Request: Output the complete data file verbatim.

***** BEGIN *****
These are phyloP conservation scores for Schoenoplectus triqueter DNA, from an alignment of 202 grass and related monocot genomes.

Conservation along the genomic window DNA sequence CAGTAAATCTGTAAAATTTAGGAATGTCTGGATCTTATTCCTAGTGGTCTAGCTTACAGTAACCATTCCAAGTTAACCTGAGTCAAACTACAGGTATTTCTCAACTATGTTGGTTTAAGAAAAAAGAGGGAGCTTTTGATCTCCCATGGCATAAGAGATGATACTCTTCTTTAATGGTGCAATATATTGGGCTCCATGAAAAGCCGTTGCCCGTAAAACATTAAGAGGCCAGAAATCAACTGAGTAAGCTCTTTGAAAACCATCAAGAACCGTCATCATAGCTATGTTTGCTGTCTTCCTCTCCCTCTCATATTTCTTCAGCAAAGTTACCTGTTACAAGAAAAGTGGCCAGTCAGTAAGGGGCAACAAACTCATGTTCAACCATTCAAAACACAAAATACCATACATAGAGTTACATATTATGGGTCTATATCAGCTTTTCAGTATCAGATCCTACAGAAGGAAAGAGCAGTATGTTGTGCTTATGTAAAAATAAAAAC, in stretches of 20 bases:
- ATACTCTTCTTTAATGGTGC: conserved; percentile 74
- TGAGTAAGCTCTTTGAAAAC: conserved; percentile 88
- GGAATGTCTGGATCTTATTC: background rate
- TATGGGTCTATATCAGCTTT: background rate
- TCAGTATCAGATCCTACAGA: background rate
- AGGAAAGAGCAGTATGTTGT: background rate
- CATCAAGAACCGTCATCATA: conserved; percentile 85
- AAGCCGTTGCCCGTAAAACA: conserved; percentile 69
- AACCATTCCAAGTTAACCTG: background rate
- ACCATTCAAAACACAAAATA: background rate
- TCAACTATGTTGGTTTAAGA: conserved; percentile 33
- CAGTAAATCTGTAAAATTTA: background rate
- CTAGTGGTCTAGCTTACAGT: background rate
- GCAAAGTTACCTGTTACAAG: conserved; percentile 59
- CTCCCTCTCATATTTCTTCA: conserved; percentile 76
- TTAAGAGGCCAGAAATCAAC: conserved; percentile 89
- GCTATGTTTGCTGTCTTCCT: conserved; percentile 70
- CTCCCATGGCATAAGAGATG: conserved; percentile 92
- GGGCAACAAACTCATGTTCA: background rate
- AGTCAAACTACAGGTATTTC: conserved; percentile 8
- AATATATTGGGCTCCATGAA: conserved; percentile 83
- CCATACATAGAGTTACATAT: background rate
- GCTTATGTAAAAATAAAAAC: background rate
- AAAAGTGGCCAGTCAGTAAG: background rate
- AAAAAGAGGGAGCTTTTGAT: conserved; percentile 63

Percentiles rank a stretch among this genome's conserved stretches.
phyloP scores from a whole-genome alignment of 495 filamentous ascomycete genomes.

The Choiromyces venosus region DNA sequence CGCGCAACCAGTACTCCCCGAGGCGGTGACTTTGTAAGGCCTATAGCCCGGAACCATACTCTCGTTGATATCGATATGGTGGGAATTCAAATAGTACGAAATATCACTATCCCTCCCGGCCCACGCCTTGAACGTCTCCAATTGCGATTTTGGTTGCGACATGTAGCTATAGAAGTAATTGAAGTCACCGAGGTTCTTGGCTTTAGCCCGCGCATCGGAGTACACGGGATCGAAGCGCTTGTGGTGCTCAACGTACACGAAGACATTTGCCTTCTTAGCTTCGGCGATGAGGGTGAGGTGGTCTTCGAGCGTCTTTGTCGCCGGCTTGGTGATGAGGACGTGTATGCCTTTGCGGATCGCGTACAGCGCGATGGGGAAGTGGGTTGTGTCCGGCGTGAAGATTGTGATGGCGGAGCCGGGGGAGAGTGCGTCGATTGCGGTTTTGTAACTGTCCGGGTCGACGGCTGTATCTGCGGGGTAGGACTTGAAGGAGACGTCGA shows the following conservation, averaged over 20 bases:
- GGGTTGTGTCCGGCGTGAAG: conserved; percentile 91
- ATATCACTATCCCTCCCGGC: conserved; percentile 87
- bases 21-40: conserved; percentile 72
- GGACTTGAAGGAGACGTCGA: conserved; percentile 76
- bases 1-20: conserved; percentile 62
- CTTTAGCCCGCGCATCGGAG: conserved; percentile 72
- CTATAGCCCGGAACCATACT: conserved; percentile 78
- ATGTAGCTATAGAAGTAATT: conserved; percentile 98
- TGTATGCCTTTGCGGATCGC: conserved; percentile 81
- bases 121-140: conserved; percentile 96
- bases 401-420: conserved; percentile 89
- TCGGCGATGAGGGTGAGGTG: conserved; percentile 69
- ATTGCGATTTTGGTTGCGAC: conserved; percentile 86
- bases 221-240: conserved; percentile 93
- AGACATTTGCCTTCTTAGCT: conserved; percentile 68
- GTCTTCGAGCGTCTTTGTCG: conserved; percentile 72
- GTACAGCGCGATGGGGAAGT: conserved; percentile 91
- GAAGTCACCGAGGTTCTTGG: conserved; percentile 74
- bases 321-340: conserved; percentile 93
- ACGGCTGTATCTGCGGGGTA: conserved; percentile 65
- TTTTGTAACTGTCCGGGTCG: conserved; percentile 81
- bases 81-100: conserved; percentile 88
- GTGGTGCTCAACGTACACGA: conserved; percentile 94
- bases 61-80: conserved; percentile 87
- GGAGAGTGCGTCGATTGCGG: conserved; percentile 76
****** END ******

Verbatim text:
These are phyloP conservation scores for Schoenoplectus triqueter DNA, from an alignment of 202 grass and related monocot genomes.

Conservation along the genomic window DNA sequence CAGTAAATCTGTAAAATTTAGGAATGTCTGGATCTTATTCCTAGTGGTCTAGCTTACAGTAACCATTCCAAGTTAACCTGAGTCAAACTACAGGTATTTCTCAACTATGTTGGTTTAAGAAAAAAGAGGGAGCTTTTGATCTCCCATGGCATAAGAGATGATACTCTTCTTTAATGGTGCAATATATTGGGCTCCATGAAAAGCCGTTGCCCGTAAAACATTAAGAGGCCAGAAATCAACTGAGTAAGCTCTTTGAAAACCATCAAGAACCGTCATCATAGCTATGTTTGCTGTCTTCCTCTCCCTCTCATATTTCTTCAGCAAAGTTACCTGTTACAAGAAAAGTGGCCAGTCAGTAAGGGGCAACAAACTCATGTTCAACCATTCAAAACACAAAATACCATACATAGAGTTACATATTATGGGTCTATATCAGCTTTTCAGTATCAGATCCTACAGAAGGAAAGAGCAGTATGTTGTGCTTATGTAAAAATAAAAAC, in stretches of 20 bases:
- ATACTCTTCTTTAATGGTGC: conserved; percentile 74
- TGAGTAAGCTCTTTGAAAAC: conserved; percentile 88
- GGAATGTCTGGATCTTATTC: background rate
- TATGGGTCTATATCAGCTTT: background rate
- TCAGTATCAGATCCTACAGA: background rate
- AGGAAAGAGCAGTATGTTGT: background rate
- CATCAAGAACCGTCATCATA: conserved; percentile 85
- AAGCCGTTGCCCGTAAAACA: conserved; percentile 69
- AACCATTCCAAGTTAACCTG: background rate
- ACCATTCAAAACACAAAATA: background rate
- TCAACTATGTTGGTTTAAGA: conserved; percentile 33
- CAGTAAATCTGTAAAATTTA: background rate
- CTAGTGGTCTAGCTTACAGT: background rate
- GCAAAGTTACCTGTTACAAG: conserved; percentile 59
- CTCCCTCTCATATTTCTTCA: conserved; percentile 76
- TTAAGAGGCCAGAAATCAAC: conserved; percentile 89
- GCTATGTTTGCTGTCTTCCT: conserved; percentile 70
- CTCCCATGGCATAAGAGATG: conserved; percentile 92
- GGGCAACAAACTCATGTTCA: background rate
- AGTCAAACTACAGGTATTTC: conserved; percentile 8
- AATATATTGGGCTCCATGAA: conserved; percentile 83
- CCATACATAGAGTTACATAT: background rate
- GCTTATGTAAAAATAAAAAC: background rate
- AAAAGTGGCCAGTCAGTAAG: background rate
- AAAAAGAGGGAGCTTTTGAT: conserved; percentile 63

Percentiles rank a stretch among this genome's conserved stretches.
phyloP scores from a whole-genome alignment of 495 filamentous ascomycete genomes.

The Choiromyces venosus region DNA sequence CGCGCAACCAGTACTCCCCGAGGCGGTGACTTTGTAAGGCCTATAGCCCGGAACCATACTCTCGTTGATATCGATATGGTGGGAATTCAAATAGTACGAAATATCACTATCCCTCCCGGCCCACGCCTTGAACGTCTCCAATTGCGATTTTGGTTGCGACATGTAGCTATAGAAGTAATTGAAGTCACCGAGGTTCTTGGCTTTAGCCCGCGCATCGGAGTACACGGGATCGAAGCGCTTGTGGTGCTCAACGTACACGAAGACATTTGCCTTCTTAGCTTCGGCGATGAGGGTGAGGTGGTCTTCGAGCGTCTTTGTCGCCGGCTTGGTGATGAGGACGTGTATGCCTTTGCGGATCGCGTACAGCGCGATGGGGAAGTGGGTTGTGTCCGGCGTGAAGATTGTGATGGCGGAGCCGGGGGAGAGTGCGTCGATTGCGGTTTTGTAACTGTCCGGGTCGACGGCTGTATCTGCGGGGTAGGACTTGAAGGAGACGTCGA shows the following conservation, averaged over 20 bases:
- GGGTTGTGTCCGGCGTGAAG: conserved; percentile 91
- ATATCACTATCCCTCCCGGC: conserved; percentile 87
- bases 21-40: conserved; percentile 72
- GGACTTGAAGGAGACGTCGA: conserved; percentile 76
- bases 1-20: conserved; percentile 62
- CTTTAGCCCGCGCATCGGAG: conserved; percentile 72
- CTATAGCCCGGAACCATACT: conserved; percentile 78
- ATGTAGCTATAGAAGTAATT: conserved; percentile 98
- TGTATGCCTTTGCGGATCGC: conserved; percentile 81
- bases 121-140: conserved; percentile 96
- bases 401-420: conserved; percentile 89
- TCGGCGATGAGGGTGAGGTG: conserved; percentile 69
- ATTGCGATTTTGGTTGCGAC: conserved; percentile 86
- bases 221-240: conserved; percentile 93
- AGACATTTGCCTTCTTAGCT: conserved; percentile 68
- GTCTTCGAGCGTCTTTGTCG: conserved; percentile 72
- GTACAGCGCGATGGGGAAGT: conserved; percentile 91
- GAAGTCACCGAGGTTCTTGG: conserved; percentile 74
- bases 321-340: conserved; percentile 93
- ACGGCTGTATCTGCGGGGTA: conserved; percentile 65
- TTTTGTAACTGTCCGGGTCG: conserved; percentile 81
- bases 81-100: conserved; percentile 88
- GTGGTGCTCAACGTACACGA: conserved; percentile 94
- bases 61-80: conserved; percentile 87
- GGAGAGTGCGTCGATTGCGG: conserved; percentile 76